News / Africa

    Liberia's Female Candidates Face Obstacles

    Liberian president Ellen Johnson-Sirleaf (June 2011 file photo)
    Liberian president Ellen Johnson-Sirleaf (June 2011 file photo)

    Liberian voters made history five years ago by electing Africa's first female president. But as Ellen Johnson-Sirleaf runs for re-election, voters will find few female candidates on  ballots for other posts.

    Liberia's Elections Commission is encouraging more women to run for elected office in a country where they make up less than 15 percent of the legislature.

    Elections Commission trainers have met with women across Liberia about standing as party candidates for local and national office. Elections Commission chairman James Fromayan says the first obstacle is often political parties themselves.

    “We try the best we can to appeal to political parties to begin with at the regular meetings with those parties to encourage women participation in the party at the executive committee level," he said. "You can't have an executive committee of sometimes 30 persons and just about two women. That is just not proper.”

    Many obstacles

    Fromayan says President Sirleaf's election raised the profile of  female candidates but Liberia has not seen their numbers grow as quickly as he anticipated.

    “We can't just lay back and say well, we have a female president. As laudable as that is in Africa, the first, but we need to go beyond that. That should even serve as an impetus, as a means through which other younger women can say let's join politics. If Ellen Johnson-Sirleaf can make it, then we can also make it,” said Fromayan.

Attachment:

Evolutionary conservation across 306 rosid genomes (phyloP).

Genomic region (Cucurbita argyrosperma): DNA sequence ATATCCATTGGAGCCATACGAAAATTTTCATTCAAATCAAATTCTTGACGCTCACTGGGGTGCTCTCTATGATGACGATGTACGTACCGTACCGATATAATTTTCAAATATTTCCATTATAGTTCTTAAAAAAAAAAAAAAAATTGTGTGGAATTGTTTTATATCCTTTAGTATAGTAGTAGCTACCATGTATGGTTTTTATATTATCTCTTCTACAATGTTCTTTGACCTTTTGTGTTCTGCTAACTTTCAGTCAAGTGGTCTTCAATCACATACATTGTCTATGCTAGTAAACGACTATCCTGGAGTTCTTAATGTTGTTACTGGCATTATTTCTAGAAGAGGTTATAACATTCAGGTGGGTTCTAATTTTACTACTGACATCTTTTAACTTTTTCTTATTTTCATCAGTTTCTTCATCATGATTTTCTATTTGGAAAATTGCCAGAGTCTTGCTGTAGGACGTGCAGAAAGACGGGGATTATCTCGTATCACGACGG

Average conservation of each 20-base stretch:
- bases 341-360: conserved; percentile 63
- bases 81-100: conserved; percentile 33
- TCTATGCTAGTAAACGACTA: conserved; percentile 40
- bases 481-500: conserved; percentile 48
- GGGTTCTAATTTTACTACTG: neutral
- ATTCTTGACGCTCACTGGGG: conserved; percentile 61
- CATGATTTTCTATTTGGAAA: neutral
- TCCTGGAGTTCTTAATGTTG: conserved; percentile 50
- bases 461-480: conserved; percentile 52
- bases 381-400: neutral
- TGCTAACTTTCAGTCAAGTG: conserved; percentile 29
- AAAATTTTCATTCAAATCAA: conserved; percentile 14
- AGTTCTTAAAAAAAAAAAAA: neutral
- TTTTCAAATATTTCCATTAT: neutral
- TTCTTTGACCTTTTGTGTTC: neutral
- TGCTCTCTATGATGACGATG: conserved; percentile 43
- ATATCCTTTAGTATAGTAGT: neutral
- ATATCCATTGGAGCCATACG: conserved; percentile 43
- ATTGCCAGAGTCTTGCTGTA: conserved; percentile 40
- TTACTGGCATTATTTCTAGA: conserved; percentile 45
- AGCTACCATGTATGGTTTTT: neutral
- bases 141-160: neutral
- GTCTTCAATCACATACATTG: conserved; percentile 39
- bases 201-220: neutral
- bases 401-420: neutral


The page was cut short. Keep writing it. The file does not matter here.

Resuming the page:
"Not many women are educated which lets them have that fear of partaking into politics. The husband may say that, 'I do not want for my wife to run in election.' And that is actually a problem,” says Korto Jallah Socree, an opposition candidate for a legislative district in Montserrado County.

    Socree says there are still few women in positions of decision-making despite President Sirleaf's election.

    “For the very few who have come out to put their hands up, they are under threat maybe by the community or by their male counterparts,” said Socree.

    Lack of support

    She adds that political parties do not give female candidates the same financial support as male candidates.

    “They expect you to raise your own money because they don't even want you to be an antagonist to them, so they make it difficult for you to raise money,” she said.

    Like Socree, most female candidates come from areas around the capital, Monrovia. So the London-based peace building group International Alert is focusing on candidates from more remote areas with training on how to run campaigns, deal with the media, and raise money.

    “It is important that people outside Monrovia will also be a part of the transformation, said Jackson Speare, who directs Liberia programs for International Alert. "Gone are those days that women are not considered part of the national development. Women must be.”

    Changing perceptions

    Speare says President Sirleaf's reputation as the “Iron Lady” of Liberian politics has helped.